The development and large-scale dissemination of the new and variable renewable technologies took place from 1990 onwards in most developed countries, in a process led by Europe. To promote the renewable sector development financial incentives, both for investment and for the payment of renewable energy, were always present. These incentives usually consisted of guaranteed feed-in tariffs that ensured a return of the investments made in this new business—thus minimizing the financial risks and building a more attractive business for private companies in the renewables sector. That approach was the main basis that essentially supported the remarkable growth of the renewable sector in Europe in the past 30 years. Nowadays, the renewable energy sector is already mature in most aspects. The cost of generating electricity from wind or solar (photovoltaic) resources is competitive with conventional gas or coal-based technologies. However, some challenges still exist in the transition of the electrical power sector to a desirable carbon-free, near 100% renewable-based sector—and one of those main challenges is the negotiation of the electricity generated by these novel technologies, due to the time and spatial variability of the primary resources as well as their poor predictability and dispatchability of the power generated. This chapter addresses those challenges as well as the approaches available to overcome them within competitive electricity markets.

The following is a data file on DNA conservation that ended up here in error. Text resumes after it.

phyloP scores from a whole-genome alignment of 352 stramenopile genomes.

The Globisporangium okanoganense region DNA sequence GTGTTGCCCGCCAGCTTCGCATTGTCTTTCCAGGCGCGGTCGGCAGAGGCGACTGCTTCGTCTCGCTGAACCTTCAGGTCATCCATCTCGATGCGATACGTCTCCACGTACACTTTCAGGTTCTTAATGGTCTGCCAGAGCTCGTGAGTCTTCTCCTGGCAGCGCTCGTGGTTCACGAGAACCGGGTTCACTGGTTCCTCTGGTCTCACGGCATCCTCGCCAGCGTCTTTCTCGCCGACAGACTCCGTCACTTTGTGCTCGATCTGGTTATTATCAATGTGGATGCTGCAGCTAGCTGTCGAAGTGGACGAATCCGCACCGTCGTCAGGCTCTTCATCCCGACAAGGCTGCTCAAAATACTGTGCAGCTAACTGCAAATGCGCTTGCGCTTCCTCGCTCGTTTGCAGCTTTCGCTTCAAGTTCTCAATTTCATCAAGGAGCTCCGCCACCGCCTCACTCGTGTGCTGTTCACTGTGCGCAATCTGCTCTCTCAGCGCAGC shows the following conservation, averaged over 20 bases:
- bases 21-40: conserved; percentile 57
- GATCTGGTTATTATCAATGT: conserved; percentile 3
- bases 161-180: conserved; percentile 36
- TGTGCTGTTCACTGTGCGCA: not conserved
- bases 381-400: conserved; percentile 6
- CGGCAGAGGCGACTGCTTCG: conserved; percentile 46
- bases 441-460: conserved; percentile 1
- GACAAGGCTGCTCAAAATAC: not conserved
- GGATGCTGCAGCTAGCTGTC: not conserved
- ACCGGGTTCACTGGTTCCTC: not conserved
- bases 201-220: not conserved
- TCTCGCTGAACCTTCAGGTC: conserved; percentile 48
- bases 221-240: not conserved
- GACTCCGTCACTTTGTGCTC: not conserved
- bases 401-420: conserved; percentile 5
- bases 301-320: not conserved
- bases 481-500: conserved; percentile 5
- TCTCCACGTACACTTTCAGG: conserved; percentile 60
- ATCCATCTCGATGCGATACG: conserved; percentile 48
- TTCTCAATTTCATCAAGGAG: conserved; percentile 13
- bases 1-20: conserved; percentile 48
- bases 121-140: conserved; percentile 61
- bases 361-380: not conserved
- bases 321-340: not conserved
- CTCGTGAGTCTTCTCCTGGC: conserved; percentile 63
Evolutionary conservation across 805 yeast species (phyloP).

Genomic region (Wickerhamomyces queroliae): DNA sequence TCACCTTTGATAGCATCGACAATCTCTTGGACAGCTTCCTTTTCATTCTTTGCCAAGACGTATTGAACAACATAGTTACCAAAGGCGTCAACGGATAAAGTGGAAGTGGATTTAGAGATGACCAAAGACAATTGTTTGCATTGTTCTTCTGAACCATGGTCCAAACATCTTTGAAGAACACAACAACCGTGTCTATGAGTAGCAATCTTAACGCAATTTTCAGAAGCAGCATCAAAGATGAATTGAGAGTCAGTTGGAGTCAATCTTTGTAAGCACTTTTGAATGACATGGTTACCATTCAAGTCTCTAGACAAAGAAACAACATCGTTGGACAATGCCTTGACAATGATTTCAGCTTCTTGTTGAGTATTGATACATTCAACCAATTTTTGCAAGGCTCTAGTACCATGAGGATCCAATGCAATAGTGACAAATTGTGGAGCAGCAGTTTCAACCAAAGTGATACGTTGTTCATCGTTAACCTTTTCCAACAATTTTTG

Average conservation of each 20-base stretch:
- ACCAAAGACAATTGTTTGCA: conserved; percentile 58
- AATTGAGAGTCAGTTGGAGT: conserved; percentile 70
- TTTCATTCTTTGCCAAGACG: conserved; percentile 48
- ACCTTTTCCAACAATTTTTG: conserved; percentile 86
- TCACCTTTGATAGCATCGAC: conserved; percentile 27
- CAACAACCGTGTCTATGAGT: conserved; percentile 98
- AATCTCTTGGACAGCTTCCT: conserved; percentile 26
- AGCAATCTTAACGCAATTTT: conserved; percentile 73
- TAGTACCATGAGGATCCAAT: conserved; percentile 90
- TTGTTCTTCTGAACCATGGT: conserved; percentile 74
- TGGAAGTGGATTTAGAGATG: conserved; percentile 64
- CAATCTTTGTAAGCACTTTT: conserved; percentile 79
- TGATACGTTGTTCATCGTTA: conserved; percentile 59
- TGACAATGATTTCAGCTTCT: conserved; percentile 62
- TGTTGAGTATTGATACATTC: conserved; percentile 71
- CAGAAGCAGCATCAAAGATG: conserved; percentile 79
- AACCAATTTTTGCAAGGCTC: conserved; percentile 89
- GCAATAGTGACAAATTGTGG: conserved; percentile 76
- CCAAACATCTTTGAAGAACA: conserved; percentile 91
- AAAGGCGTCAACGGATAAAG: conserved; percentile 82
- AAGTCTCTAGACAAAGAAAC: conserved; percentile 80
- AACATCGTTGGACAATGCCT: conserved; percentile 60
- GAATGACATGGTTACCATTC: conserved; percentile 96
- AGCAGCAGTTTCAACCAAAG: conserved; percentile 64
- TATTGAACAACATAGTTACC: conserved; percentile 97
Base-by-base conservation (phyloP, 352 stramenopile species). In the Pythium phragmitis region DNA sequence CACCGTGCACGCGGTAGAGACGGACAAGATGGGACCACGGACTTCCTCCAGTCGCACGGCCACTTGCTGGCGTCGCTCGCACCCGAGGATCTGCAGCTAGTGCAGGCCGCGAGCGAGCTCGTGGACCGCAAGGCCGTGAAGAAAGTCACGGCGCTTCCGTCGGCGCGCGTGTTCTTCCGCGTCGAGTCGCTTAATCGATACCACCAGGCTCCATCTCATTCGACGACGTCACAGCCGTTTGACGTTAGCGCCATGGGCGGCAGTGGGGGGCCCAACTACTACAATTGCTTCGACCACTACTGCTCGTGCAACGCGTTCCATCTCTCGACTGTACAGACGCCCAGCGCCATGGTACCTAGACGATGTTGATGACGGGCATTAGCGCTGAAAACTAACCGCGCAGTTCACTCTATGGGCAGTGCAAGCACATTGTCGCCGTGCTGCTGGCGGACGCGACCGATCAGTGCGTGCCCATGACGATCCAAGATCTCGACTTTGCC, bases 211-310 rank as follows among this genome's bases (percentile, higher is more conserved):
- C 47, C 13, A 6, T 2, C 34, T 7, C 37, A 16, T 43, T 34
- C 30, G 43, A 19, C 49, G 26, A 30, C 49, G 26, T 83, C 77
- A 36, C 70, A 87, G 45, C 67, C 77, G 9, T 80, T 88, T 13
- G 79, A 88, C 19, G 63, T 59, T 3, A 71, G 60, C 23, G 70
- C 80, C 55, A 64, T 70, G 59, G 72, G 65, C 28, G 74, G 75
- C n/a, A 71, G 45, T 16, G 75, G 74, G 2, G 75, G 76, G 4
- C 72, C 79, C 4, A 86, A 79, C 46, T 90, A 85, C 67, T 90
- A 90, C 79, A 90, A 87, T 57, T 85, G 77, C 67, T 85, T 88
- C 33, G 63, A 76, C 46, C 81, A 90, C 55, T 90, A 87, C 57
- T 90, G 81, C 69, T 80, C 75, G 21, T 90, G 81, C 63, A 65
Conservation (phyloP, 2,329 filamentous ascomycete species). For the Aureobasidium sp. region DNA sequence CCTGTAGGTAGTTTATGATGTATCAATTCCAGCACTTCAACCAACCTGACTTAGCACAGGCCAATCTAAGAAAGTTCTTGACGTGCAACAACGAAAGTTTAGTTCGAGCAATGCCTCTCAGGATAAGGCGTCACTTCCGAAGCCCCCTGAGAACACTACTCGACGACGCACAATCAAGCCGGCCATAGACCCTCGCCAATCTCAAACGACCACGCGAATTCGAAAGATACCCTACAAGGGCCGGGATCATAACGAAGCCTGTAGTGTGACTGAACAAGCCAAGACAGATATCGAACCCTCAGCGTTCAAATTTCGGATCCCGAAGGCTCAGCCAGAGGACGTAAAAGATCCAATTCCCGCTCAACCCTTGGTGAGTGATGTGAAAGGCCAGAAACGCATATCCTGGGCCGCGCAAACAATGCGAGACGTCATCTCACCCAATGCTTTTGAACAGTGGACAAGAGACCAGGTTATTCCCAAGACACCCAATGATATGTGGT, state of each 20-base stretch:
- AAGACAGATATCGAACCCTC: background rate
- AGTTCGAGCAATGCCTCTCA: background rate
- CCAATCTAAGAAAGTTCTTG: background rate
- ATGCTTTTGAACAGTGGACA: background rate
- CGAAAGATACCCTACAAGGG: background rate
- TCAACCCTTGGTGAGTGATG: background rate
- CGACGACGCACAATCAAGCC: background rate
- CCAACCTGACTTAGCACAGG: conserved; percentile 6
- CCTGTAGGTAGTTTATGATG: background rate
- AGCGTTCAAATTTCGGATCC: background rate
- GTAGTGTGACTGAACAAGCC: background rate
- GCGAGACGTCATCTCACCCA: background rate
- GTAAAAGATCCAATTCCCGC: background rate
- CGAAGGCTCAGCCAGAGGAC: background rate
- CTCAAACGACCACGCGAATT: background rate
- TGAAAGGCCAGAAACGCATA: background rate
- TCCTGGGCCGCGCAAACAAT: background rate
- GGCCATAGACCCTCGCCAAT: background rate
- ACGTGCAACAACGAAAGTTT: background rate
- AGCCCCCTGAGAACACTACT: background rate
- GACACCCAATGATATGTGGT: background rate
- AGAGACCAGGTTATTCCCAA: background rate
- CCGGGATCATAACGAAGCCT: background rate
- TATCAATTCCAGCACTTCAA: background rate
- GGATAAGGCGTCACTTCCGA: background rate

Global warming contributes to the worldwide goal of a sustainable carbon-neutral society. Currently, hydroelectric, wind and solar power plants are the most competitive renewable technologies. They are limited to the primary resource availability, but while hydroelectric power plants (HPPs) can have storage capacity but have several geographical limitations, wind and solar power plants have variable renewable energy (VRE) with stochastic profiles, requiring a substantially higher investment when equipped with battery energy storage systems. One of the most affordable solutions to compensate the stochastic behaviour of VRE is the active participation of consumers with demand response capability. Therefore, the role of citizen energy communities (CECs) can be important towards a carbon-neutral society. This work presents the economic and environmental advantages of CECs, by aggregating consumers, prosumers and VRE at the distribution level, considering microgrid trades, but also establishing bilateral agreements with large-scale VRE and HPPs, and participating in electricity markets. Results from the case-study prove the advantages of CECs and self-consumption. Currently, CECs have potential to be carbon-neutral in relation to electricity consumption and reduce consumers’ costs with its variable term until 77%. In the future, electrification may allow CECs to be fully carbon-neutral, if they increase their flexibility portfolio.